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…as she has agreed to watch him for a few hours until his dad gets home from work. I am about to embark on my first non work-related road trip in quite some time, and I’m not entirely sure how I feel about it. I’m anxious – there’s something about leaving my child in someone else’s care that does that to me, even if it’s only for a few hours to go to a movie or out to dinner. I suppose I’m fortunate that I don’t let that anxiety cripple me to the point of not being able to leave him. I’m also feeling anticipatory. I don’t have any enormous plans, just a short 3 hour trip down to the state I grew up in see my friend S and to go to the Irish Festival, but it is time for myself, time I have needed since my husband began full time grad school on top of his full time job and I became our son’s primary caretaker. We pull into a visitor parking spot at his aunt’s apartment and he immediately throws down the toy computer he was playing with in the back and announces, “I want to see Foxy!” That’s the sweater-wearing diva dog in residence, of course, and the boy always has a grand time when he gets to play with her. We walk up the stairs – he is just starting to be able to alternate his little legs on the stairs, and in no time we are knocking on the door. The minute he lays eyes on Foxy, I cease to exist. Somewhat grudgingly, I’m given a good bye kiss and a “see you later!” I’ve been banished, and so I trudge back to my car and pop a Peter Murphy CD into the player.

“…listen boy, it’s a long way down… down to heaven’s gate
to heaven’s gate the steps the steps to the tower of pride, the devil lied…dive up to the highest point, where our lives are saved…”

I back out of my parking spot and head down Mississippi Street to where it will meet the highway. I light a cigarette – I don’t ever smoke with the boy in the car – and call the husband to let him know that I’m off. He says he’ll miss me, but he wants me to have a good time. He hears the music and asks what I’m listening to. I hold the phone up to the speaker for him, and he says, “Is that the Sisters of Murphy?” I start laughing so hard I have to pull over to the side of the road for a minute. That’s the man I love – he’s always “almost, but not quite” got it.

“…don’t get shy, don’t get caught with the world and its thoughts
I’m not asking for worship or lazy sleazy thoughts…”

I inhale and exhale, and tap the ashes out the window. The turnpike stretches out ahead of me. Not too long ago, my sister-in-law hit a deer on this road, in broad daylight no less, and so I’m a little more observant, a little more wary, even though in the course of my daily life I spend so much time driving that I do get lazy sometimes. I sometimes joke with people that I’m a tad bitter because my mother lied to me as a child – in 1980, she told me that in the year 2000, cars would be flying in the air like planes and that their drivers would be able to sleep while they were traveling. I reach the toll gate and drop in my 55 cents. Green light – hit the gas and keep going.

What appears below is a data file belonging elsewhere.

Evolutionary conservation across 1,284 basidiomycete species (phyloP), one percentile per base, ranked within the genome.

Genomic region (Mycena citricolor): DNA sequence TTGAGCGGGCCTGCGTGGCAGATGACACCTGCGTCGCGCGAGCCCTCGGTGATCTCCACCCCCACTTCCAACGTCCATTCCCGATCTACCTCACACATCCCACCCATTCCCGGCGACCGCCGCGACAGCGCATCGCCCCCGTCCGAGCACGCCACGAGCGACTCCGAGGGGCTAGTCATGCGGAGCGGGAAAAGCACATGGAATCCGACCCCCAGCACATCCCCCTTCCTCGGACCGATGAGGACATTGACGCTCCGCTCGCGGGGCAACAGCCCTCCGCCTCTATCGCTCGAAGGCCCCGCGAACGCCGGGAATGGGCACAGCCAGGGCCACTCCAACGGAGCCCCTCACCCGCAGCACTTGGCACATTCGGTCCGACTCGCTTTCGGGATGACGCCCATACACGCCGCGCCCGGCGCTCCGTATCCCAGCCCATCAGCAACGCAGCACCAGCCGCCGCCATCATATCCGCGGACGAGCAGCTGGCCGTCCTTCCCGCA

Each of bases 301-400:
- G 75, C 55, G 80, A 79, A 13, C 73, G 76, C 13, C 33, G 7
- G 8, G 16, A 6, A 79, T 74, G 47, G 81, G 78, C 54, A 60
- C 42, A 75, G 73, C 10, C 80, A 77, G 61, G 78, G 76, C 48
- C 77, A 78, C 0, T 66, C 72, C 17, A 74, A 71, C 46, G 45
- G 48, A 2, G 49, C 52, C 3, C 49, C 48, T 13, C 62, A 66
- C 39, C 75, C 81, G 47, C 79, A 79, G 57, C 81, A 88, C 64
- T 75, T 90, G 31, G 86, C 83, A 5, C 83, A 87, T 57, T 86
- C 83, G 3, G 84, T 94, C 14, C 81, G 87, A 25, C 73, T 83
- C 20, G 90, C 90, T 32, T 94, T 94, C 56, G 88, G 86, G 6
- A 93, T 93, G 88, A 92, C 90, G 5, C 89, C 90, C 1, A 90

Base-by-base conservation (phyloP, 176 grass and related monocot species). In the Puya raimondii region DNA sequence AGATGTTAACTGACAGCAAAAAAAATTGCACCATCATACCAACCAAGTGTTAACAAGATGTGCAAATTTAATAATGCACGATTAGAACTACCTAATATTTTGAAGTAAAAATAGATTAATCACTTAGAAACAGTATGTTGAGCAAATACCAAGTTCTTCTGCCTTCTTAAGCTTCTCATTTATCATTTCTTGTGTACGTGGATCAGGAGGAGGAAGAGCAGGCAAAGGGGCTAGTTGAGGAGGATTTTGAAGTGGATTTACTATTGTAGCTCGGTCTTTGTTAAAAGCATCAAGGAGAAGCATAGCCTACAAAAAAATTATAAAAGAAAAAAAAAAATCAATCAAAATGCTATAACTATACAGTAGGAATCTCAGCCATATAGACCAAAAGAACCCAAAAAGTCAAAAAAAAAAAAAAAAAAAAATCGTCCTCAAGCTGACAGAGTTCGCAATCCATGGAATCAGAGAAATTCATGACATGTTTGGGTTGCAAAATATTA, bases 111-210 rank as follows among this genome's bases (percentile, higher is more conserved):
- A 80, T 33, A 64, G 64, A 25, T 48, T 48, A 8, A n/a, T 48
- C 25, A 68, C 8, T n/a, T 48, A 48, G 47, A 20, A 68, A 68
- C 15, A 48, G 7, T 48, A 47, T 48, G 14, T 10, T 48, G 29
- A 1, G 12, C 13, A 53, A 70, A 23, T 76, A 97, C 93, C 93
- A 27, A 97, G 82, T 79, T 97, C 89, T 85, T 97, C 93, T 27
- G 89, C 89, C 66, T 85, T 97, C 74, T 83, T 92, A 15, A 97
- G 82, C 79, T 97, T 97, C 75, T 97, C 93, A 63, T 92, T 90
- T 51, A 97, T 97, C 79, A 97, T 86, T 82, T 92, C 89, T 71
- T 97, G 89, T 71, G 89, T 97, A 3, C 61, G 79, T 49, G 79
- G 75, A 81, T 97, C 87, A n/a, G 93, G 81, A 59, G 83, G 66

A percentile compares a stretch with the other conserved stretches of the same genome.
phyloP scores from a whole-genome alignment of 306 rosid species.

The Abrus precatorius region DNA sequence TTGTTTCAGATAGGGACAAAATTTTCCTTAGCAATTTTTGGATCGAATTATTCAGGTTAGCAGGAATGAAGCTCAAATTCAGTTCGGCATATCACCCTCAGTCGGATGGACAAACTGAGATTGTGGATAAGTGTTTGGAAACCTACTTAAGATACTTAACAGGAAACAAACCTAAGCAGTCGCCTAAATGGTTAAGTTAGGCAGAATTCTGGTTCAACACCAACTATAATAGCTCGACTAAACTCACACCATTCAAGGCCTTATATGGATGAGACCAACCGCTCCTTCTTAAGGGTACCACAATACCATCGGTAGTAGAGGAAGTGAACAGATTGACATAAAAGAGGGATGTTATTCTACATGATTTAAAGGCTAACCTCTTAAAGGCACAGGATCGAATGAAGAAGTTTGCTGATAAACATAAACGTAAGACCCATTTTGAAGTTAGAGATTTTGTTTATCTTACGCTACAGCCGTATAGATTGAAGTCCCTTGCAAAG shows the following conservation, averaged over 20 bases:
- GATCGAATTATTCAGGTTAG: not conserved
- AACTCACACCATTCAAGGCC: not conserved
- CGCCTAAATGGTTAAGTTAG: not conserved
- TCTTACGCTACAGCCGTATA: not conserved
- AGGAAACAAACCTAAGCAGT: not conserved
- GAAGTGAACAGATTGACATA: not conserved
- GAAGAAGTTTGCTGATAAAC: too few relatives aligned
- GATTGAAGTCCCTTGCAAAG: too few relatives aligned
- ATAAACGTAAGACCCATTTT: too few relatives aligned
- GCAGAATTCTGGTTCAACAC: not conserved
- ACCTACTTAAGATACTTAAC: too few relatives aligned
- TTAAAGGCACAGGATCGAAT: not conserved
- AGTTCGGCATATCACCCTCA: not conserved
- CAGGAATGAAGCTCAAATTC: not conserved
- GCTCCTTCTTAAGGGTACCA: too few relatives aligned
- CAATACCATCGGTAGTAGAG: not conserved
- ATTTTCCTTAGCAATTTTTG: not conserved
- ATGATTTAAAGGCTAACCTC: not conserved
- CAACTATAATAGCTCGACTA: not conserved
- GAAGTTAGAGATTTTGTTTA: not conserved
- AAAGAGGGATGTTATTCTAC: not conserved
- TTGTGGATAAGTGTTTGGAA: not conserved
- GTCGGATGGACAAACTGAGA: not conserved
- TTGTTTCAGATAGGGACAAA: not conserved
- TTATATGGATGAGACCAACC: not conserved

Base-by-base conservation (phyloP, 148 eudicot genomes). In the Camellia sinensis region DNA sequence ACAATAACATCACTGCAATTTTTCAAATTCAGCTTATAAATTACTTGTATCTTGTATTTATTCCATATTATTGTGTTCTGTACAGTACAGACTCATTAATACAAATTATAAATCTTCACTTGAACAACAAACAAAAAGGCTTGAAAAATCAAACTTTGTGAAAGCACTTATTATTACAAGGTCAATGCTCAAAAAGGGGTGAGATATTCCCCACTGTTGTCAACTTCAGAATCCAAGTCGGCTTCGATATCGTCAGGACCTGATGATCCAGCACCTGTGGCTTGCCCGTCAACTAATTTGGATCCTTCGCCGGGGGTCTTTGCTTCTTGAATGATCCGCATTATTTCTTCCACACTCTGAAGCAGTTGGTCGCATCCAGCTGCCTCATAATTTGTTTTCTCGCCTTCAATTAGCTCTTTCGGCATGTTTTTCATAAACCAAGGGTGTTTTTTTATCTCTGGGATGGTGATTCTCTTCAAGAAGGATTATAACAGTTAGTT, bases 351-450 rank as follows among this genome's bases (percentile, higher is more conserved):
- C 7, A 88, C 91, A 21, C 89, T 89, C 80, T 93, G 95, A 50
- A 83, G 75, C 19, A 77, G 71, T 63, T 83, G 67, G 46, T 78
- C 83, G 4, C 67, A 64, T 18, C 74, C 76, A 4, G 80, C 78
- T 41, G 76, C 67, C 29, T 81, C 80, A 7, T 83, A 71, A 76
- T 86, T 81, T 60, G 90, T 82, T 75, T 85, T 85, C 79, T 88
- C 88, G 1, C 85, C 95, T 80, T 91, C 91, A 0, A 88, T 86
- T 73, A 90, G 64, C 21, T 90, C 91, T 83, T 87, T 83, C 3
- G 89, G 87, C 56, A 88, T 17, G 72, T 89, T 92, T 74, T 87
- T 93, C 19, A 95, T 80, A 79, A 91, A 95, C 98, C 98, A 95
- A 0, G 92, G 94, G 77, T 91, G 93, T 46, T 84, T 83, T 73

“…I twist a shade to my right, and spit at Beelzebub on sight and go on loving all I see, for here I live on patiently…clearly now, I tell you man that all I say is all I can
for I am nothing but my sin until I learn to caste them in
…”


My thoughts drift to some emails I’ve gotten lately from an old friend, someone that I only talk to a few times a year, even though, if I’m really honest with myself, I wish it were more often. I was 25 when I first met this friend, and I was fresh out of a very needy, traumatic relationship that had finally run its course. At this point in my life, I knew that I wanted to get married and have kids, and I was fairly certain that I was done with getting into relationships that had no shot at permanency – and I had pretty high standards for the next contender to meet. This friend – and oh, I loved him and wanted him to be more, yes I did – was beautiful, intelligent, funny, had a job, and didn’t live with his mother. He introduced me to new music and new food, made me think about things that I had never thought about, taught me a few things about insight, and helped heal some of the shame that I had been carrying with me for years over some poor decisions that I had made in the past. I give him a LOT of credit for getting me ready for the man who did become my husband. He was bizarre in quite a few ways – he took me to meet his parents, but he was so secretive he would never show me the house he lived in, and a few short months later, I knew that I didn’t have the wherewithal to figure this enigma out. We had a tearful conversation in my car on the last night that I ever saw him, and I drove away, my heart in tatters. The whole 7 hour drive home, I alternately screamed and sobbed. I had to pull over several times because I simply couldn’t see through my rage to drive.